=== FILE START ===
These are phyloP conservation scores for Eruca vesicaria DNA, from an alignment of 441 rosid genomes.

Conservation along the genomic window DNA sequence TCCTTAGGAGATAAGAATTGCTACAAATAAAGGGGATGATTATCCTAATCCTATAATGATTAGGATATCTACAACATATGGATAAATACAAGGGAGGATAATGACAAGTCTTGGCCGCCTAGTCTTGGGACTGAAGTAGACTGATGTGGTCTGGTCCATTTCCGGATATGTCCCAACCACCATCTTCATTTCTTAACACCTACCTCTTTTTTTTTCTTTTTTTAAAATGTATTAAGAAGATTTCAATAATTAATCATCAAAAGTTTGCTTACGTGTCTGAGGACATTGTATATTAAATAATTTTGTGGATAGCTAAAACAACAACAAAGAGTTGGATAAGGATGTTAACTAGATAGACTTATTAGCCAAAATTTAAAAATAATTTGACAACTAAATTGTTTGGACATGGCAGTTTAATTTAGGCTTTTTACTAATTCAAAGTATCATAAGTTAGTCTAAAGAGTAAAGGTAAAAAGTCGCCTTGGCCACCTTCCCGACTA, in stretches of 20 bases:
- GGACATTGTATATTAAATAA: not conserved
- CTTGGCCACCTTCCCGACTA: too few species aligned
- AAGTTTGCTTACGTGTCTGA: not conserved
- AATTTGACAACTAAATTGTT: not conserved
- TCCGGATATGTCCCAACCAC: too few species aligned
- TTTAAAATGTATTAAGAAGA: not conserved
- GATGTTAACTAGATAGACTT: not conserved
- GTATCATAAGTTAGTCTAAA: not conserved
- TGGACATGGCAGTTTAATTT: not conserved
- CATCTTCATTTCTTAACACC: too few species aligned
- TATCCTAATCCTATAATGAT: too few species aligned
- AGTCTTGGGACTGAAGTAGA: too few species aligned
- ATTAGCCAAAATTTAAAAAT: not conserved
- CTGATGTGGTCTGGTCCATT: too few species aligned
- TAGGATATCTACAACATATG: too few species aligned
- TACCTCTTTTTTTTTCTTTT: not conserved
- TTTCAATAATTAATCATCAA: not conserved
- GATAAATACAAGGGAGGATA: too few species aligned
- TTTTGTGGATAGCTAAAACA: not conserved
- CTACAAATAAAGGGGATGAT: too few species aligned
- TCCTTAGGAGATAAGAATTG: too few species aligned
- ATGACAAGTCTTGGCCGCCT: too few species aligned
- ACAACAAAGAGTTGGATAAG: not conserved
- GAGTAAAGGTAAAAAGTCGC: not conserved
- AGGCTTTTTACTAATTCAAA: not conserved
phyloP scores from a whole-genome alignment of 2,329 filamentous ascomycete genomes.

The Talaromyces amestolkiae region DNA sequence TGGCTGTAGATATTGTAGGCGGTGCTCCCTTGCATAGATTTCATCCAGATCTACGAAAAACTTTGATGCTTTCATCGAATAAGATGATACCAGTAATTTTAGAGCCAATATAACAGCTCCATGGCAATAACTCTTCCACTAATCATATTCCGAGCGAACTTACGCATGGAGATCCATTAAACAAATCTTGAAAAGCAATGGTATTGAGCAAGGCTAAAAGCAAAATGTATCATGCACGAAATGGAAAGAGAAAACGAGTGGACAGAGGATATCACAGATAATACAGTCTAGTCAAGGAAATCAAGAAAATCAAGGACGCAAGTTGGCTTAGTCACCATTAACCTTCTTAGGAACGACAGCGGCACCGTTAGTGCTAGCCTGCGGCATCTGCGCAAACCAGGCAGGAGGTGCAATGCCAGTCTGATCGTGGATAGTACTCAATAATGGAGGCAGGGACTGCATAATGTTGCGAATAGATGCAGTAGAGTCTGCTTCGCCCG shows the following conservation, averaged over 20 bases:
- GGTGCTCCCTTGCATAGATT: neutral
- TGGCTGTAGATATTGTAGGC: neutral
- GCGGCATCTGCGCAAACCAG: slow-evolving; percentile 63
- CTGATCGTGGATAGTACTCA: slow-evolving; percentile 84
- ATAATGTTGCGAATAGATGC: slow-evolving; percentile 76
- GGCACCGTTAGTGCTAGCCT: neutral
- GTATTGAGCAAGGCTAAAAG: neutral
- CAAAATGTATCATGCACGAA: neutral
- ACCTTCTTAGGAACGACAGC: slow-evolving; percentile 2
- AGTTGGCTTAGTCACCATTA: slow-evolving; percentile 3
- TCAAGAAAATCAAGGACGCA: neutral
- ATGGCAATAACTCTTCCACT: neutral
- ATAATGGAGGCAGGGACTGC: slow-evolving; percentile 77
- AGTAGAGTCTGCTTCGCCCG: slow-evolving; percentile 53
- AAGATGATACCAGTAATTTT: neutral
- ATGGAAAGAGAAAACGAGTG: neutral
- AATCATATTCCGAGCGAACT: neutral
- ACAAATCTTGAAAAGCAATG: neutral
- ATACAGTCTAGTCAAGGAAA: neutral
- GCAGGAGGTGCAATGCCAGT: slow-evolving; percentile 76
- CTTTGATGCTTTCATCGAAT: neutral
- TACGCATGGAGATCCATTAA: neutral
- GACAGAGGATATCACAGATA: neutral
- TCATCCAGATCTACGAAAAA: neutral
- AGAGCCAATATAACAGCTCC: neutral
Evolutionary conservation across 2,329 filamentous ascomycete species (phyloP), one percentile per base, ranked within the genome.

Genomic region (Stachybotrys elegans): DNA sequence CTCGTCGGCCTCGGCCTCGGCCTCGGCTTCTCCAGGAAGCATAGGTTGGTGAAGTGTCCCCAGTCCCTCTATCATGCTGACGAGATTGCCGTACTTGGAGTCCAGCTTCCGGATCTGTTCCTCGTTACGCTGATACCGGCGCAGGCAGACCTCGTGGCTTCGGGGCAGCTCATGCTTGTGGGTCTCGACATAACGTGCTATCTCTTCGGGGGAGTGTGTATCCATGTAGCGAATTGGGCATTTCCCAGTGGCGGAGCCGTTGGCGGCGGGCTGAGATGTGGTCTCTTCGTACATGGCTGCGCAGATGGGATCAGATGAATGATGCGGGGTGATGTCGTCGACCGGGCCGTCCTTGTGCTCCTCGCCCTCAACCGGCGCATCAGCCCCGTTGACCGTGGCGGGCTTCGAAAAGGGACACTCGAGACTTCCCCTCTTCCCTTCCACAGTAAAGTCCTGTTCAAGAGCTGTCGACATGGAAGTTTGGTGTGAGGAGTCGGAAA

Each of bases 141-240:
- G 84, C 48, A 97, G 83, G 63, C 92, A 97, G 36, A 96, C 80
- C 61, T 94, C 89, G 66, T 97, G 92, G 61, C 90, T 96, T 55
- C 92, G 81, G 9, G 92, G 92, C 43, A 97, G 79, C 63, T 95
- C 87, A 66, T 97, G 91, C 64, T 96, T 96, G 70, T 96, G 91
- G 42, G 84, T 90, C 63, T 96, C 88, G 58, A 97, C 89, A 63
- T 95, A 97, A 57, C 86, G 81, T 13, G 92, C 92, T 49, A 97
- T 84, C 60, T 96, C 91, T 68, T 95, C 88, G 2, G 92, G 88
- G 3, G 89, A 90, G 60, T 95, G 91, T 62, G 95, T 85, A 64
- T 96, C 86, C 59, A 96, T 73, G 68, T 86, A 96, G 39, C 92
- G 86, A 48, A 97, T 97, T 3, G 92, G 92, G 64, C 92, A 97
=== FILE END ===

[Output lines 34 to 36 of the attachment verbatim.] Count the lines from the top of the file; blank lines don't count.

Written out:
- ATAATGTTGCGAATAGATGC: slow-evolving; percentile 76
- GGCACCGTTAGTGCTAGCCT: neutral
- GTATTGAGCAAGGCTAAAAG: neutral